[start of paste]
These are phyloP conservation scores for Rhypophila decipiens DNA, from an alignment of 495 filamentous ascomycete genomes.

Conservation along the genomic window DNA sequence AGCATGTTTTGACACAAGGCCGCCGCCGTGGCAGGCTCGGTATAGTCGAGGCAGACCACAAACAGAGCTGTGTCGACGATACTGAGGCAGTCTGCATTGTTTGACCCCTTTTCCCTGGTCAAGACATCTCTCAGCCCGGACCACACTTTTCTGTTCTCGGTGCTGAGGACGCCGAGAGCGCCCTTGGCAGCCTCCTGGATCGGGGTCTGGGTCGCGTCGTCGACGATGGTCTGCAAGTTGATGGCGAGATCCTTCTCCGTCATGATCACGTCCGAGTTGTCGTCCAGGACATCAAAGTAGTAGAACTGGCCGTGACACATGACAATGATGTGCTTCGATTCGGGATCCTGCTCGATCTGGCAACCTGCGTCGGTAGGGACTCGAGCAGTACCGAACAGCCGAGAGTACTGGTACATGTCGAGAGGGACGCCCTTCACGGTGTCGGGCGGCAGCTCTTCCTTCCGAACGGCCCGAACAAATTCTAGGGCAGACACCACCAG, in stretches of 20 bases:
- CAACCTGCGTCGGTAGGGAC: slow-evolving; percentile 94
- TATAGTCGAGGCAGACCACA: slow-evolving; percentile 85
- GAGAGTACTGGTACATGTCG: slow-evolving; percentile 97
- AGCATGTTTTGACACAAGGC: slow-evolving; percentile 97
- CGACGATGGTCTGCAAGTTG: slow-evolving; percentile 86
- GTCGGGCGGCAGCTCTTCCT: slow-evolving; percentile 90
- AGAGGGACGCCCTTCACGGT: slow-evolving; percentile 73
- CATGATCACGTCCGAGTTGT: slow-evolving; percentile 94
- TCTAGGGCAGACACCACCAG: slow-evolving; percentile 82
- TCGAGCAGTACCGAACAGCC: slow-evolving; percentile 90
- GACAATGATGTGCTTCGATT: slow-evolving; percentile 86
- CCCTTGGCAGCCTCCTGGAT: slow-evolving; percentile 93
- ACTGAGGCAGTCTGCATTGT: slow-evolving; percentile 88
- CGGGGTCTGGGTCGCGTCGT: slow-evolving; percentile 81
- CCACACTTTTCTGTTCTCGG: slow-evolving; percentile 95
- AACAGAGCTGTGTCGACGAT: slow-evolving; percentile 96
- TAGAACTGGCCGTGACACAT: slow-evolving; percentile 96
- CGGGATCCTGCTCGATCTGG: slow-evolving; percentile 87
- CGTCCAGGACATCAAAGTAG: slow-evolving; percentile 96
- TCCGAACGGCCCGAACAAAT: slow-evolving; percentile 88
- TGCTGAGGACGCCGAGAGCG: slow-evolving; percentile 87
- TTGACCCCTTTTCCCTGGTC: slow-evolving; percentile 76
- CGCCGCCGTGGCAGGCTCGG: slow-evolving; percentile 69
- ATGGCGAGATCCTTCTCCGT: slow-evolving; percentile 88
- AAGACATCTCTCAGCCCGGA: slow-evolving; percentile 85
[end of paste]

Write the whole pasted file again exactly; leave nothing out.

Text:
These are phyloP conservation scores for Rhypophila decipiens DNA, from an alignment of 495 filamentous ascomycete genomes.

Conservation along the genomic window DNA sequence AGCATGTTTTGACACAAGGCCGCCGCCGTGGCAGGCTCGGTATAGTCGAGGCAGACCACAAACAGAGCTGTGTCGACGATACTGAGGCAGTCTGCATTGTTTGACCCCTTTTCCCTGGTCAAGACATCTCTCAGCCCGGACCACACTTTTCTGTTCTCGGTGCTGAGGACGCCGAGAGCGCCCTTGGCAGCCTCCTGGATCGGGGTCTGGGTCGCGTCGTCGACGATGGTCTGCAAGTTGATGGCGAGATCCTTCTCCGTCATGATCACGTCCGAGTTGTCGTCCAGGACATCAAAGTAGTAGAACTGGCCGTGACACATGACAATGATGTGCTTCGATTCGGGATCCTGCTCGATCTGGCAACCTGCGTCGGTAGGGACTCGAGCAGTACCGAACAGCCGAGAGTACTGGTACATGTCGAGAGGGACGCCCTTCACGGTGTCGGGCGGCAGCTCTTCCTTCCGAACGGCCCGAACAAATTCTAGGGCAGACACCACCAG, in stretches of 20 bases:
- CAACCTGCGTCGGTAGGGAC: slow-evolving; percentile 94
- TATAGTCGAGGCAGACCACA: slow-evolving; percentile 85
- GAGAGTACTGGTACATGTCG: slow-evolving; percentile 97
- AGCATGTTTTGACACAAGGC: slow-evolving; percentile 97
- CGACGATGGTCTGCAAGTTG: slow-evolving; percentile 86
- GTCGGGCGGCAGCTCTTCCT: slow-evolving; percentile 90
- AGAGGGACGCCCTTCACGGT: slow-evolving; percentile 73
- CATGATCACGTCCGAGTTGT: slow-evolving; percentile 94
- TCTAGGGCAGACACCACCAG: slow-evolving; percentile 82
- TCGAGCAGTACCGAACAGCC: slow-evolving; percentile 90
- GACAATGATGTGCTTCGATT: slow-evolving; percentile 86
- CCCTTGGCAGCCTCCTGGAT: slow-evolving; percentile 93
- ACTGAGGCAGTCTGCATTGT: slow-evolving; percentile 88
- CGGGGTCTGGGTCGCGTCGT: slow-evolving; percentile 81
- CCACACTTTTCTGTTCTCGG: slow-evolving; percentile 95
- AACAGAGCTGTGTCGACGAT: slow-evolving; percentile 96
- TAGAACTGGCCGTGACACAT: slow-evolving; percentile 96
- CGGGATCCTGCTCGATCTGG: slow-evolving; percentile 87
- CGTCCAGGACATCAAAGTAG: slow-evolving; percentile 96
- TCCGAACGGCCCGAACAAAT: slow-evolving; percentile 88
- TGCTGAGGACGCCGAGAGCG: slow-evolving; percentile 87
- TTGACCCCTTTTCCCTGGTC: slow-evolving; percentile 76
- CGCCGCCGTGGCAGGCTCGG: slow-evolving; percentile 69
- ATGGCGAGATCCTTCTCCGT: slow-evolving; percentile 88
- AAGACATCTCTCAGCCCGGA: slow-evolving; percentile 85